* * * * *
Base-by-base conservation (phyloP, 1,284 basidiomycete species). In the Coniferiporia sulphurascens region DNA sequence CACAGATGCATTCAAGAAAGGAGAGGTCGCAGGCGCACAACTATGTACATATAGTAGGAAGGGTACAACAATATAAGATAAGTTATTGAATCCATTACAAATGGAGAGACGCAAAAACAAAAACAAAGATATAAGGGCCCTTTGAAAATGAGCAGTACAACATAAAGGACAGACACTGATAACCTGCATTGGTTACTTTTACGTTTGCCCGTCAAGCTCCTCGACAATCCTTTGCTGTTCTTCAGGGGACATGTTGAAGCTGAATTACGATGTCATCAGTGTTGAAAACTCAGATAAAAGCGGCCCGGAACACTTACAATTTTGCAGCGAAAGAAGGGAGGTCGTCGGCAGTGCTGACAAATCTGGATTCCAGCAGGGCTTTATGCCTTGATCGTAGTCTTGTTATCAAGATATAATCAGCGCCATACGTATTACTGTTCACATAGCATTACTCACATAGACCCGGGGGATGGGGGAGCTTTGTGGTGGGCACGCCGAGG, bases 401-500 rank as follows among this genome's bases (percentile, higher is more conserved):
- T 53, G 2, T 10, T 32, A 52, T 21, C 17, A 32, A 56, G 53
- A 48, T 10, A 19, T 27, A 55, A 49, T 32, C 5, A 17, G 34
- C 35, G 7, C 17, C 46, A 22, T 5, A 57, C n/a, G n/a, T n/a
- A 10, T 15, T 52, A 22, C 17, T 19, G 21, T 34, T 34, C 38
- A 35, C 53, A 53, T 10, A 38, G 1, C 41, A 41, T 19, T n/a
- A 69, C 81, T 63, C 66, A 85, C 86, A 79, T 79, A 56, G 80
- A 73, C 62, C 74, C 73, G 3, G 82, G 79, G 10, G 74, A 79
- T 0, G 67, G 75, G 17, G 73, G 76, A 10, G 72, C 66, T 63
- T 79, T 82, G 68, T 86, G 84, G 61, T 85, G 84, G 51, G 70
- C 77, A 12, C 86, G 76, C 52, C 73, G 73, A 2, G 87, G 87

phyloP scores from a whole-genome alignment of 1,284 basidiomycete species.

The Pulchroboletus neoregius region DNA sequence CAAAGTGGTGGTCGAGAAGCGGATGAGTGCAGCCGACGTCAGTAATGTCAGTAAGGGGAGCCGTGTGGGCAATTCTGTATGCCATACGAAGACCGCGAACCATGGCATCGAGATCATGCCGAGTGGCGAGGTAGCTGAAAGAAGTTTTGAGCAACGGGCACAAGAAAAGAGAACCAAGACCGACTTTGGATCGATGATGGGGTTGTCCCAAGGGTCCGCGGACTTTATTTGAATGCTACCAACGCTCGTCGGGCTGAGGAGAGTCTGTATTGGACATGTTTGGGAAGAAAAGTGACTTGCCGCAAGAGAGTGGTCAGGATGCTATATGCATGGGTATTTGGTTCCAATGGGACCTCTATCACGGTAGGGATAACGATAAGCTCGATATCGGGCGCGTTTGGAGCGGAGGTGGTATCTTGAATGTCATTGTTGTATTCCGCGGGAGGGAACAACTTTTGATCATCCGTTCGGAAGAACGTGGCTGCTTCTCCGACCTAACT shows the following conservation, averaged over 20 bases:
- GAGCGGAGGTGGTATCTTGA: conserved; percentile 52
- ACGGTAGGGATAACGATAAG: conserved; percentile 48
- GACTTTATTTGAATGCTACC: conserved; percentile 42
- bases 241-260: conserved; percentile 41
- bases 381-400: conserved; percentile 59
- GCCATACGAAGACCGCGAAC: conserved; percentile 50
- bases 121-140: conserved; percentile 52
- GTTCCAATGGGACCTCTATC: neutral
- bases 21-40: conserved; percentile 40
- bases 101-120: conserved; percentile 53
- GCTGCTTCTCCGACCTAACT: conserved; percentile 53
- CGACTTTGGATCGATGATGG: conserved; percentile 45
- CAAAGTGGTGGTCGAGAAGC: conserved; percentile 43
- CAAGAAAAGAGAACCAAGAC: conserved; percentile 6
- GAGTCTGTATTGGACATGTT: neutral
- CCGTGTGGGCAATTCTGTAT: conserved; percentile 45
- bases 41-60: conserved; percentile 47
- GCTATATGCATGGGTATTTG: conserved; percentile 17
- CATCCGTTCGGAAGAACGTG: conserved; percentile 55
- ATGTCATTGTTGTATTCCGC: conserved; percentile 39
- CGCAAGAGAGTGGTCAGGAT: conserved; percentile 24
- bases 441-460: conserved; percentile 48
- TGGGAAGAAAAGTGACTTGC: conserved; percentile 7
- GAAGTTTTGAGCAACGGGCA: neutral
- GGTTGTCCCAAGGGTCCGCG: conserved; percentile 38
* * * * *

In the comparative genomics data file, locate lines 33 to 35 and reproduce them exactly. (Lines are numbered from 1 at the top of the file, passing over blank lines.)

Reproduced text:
- ATGTCATTGTTGTATTCCGC: conserved; percentile 39
- CGCAAGAGAGTGGTCAGGAT: conserved; percentile 24
- bases 441-460: conserved; percentile 48